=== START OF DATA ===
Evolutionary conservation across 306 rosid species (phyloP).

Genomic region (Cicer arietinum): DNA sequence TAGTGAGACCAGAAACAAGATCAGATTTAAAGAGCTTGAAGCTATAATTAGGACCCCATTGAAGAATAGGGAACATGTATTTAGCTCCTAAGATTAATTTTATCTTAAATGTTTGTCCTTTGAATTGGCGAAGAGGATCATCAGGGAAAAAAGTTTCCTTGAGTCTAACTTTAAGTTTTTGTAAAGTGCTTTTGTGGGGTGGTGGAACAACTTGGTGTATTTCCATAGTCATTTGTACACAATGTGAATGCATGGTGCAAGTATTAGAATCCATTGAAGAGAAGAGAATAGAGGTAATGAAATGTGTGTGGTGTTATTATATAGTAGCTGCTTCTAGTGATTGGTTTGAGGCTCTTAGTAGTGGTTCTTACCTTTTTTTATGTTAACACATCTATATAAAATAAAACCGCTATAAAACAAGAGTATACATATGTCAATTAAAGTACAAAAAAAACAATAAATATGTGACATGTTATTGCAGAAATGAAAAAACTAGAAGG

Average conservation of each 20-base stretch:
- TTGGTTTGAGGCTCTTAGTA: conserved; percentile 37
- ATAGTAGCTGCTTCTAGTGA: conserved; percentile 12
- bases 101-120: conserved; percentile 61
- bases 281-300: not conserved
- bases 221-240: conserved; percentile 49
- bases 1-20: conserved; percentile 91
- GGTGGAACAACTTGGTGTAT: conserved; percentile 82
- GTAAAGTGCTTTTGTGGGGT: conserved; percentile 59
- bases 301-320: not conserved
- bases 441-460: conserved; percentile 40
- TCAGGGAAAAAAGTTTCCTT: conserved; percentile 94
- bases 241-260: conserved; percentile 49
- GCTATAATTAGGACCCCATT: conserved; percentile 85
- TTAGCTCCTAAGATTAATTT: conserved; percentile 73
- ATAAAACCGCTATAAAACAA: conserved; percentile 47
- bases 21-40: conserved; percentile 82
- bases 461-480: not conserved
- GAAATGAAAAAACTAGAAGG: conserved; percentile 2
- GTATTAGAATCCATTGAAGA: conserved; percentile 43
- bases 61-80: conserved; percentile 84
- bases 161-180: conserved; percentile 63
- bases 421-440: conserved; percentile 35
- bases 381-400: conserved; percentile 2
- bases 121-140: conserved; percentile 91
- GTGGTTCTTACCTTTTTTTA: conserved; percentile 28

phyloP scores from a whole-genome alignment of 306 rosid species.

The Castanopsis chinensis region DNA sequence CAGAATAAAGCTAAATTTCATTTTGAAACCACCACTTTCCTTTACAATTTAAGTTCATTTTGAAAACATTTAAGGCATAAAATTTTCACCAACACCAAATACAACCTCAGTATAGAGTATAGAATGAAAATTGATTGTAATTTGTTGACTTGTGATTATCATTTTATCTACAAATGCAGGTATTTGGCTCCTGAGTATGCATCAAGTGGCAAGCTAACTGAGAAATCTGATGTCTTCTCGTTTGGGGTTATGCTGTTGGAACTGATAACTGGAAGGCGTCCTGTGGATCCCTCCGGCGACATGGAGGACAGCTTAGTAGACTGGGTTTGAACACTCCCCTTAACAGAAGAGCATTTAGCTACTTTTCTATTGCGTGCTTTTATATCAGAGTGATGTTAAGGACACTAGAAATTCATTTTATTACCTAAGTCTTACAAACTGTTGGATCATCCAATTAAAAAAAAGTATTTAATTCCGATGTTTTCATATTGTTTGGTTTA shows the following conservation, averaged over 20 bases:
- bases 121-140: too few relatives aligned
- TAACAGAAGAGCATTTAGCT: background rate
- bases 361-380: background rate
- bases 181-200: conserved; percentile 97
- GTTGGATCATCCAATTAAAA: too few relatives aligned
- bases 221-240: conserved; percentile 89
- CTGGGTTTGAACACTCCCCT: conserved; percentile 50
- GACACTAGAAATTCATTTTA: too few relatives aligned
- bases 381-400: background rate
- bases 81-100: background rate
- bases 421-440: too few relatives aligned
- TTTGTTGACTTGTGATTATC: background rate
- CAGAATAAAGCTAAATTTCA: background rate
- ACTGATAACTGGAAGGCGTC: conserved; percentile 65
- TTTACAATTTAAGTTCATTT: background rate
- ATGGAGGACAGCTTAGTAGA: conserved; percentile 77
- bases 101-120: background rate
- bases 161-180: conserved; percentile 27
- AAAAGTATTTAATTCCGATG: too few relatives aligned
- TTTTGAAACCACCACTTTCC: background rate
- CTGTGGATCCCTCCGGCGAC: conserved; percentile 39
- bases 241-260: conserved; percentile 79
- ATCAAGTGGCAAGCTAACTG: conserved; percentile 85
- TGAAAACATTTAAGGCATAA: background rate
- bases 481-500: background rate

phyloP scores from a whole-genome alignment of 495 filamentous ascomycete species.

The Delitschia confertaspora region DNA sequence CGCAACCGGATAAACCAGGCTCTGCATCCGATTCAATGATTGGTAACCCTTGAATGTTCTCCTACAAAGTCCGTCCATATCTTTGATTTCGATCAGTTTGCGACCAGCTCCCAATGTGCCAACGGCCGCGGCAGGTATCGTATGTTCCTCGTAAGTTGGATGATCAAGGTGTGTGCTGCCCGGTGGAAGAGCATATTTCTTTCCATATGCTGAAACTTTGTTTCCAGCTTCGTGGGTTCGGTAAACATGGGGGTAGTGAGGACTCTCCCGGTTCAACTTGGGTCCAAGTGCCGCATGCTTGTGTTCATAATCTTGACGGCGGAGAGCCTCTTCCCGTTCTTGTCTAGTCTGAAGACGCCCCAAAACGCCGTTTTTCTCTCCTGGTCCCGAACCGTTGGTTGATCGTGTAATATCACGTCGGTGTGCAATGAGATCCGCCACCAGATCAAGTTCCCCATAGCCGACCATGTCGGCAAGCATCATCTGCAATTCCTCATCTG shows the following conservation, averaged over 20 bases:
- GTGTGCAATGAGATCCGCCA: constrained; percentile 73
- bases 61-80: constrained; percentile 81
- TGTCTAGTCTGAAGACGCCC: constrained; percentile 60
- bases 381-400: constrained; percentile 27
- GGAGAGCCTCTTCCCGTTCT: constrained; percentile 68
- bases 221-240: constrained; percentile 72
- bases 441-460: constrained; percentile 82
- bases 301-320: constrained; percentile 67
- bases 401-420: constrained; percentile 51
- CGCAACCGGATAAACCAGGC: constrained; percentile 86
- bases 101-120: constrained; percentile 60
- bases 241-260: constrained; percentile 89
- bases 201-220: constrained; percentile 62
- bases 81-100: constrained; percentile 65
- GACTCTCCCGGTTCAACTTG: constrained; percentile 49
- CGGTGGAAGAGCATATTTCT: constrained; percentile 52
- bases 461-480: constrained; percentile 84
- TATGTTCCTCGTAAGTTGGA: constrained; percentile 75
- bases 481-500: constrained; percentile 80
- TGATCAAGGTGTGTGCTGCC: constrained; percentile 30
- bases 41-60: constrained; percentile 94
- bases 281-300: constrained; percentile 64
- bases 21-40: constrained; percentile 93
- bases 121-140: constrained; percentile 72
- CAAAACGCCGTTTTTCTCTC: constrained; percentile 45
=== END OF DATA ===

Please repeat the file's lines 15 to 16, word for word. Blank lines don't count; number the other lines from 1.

- bases 241-260: conserved; percentile 49
- GCTATAATTAGGACCCCATT: conserved; percentile 85